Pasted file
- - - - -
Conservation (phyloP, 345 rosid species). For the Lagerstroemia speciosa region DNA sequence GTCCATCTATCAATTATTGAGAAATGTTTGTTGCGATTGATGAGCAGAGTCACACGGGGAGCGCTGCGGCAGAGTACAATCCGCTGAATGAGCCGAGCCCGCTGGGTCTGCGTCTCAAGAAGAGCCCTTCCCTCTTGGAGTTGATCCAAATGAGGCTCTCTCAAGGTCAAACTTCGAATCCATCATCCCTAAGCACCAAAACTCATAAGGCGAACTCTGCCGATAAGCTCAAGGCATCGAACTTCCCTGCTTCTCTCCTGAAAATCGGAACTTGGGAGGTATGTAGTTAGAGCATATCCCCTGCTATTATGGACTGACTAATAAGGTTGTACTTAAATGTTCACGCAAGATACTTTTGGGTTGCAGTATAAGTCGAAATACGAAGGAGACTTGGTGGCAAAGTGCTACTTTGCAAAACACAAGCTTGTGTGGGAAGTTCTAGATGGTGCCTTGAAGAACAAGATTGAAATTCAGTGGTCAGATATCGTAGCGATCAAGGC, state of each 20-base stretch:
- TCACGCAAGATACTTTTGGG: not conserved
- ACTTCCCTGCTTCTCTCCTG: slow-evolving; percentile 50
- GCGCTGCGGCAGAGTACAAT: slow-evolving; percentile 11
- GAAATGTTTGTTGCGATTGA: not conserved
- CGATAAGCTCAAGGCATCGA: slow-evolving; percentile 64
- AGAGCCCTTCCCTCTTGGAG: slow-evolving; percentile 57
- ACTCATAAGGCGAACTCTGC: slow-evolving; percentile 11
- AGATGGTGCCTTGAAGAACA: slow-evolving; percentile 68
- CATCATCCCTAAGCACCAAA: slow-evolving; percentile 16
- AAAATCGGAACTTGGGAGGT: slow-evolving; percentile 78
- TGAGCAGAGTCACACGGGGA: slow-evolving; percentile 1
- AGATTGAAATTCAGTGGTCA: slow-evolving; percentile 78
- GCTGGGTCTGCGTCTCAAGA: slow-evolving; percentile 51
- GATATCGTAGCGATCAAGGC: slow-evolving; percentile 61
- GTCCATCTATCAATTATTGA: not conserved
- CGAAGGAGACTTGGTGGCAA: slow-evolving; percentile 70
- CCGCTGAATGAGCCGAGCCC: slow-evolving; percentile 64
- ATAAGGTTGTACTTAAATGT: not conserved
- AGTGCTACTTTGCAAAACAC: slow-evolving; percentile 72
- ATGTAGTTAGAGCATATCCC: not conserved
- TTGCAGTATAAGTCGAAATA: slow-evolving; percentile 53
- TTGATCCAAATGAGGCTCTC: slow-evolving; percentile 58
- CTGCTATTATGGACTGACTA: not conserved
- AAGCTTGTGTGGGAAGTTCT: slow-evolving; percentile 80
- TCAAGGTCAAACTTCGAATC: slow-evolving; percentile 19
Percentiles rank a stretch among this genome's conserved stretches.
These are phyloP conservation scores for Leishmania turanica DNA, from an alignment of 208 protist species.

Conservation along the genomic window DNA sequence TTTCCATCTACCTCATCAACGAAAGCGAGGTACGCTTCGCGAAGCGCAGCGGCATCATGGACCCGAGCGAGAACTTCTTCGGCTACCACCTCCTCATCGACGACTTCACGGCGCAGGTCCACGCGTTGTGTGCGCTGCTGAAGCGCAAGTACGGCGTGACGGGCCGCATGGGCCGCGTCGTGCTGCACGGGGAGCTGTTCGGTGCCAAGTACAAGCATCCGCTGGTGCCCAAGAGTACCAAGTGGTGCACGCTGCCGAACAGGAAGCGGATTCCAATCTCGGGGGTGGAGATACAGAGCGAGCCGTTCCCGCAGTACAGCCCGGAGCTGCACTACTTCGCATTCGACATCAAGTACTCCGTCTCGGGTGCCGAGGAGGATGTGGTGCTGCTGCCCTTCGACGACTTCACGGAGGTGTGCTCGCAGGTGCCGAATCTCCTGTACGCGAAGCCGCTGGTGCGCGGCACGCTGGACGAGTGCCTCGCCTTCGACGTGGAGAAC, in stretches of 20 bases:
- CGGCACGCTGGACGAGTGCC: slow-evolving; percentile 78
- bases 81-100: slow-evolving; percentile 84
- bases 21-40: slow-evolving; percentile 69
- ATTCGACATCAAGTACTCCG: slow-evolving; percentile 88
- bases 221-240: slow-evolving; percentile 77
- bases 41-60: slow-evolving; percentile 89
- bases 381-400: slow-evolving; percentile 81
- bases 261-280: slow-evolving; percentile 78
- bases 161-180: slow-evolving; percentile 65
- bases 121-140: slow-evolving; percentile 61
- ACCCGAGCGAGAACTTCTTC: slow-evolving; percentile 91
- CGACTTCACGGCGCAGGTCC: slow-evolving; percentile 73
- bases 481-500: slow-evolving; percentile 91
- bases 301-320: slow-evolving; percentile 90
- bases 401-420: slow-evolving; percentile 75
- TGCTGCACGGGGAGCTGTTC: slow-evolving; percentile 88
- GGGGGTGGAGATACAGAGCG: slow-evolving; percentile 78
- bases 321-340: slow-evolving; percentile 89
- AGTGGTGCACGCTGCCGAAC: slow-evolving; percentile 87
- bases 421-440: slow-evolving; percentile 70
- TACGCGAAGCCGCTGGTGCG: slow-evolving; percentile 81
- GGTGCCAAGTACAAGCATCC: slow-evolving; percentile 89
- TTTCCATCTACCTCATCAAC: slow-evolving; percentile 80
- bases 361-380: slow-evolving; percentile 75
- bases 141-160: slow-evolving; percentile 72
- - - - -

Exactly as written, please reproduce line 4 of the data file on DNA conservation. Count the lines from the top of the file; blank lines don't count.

- GCGCTGCGGCAGAGTACAAT: slow-evolving; percentile 11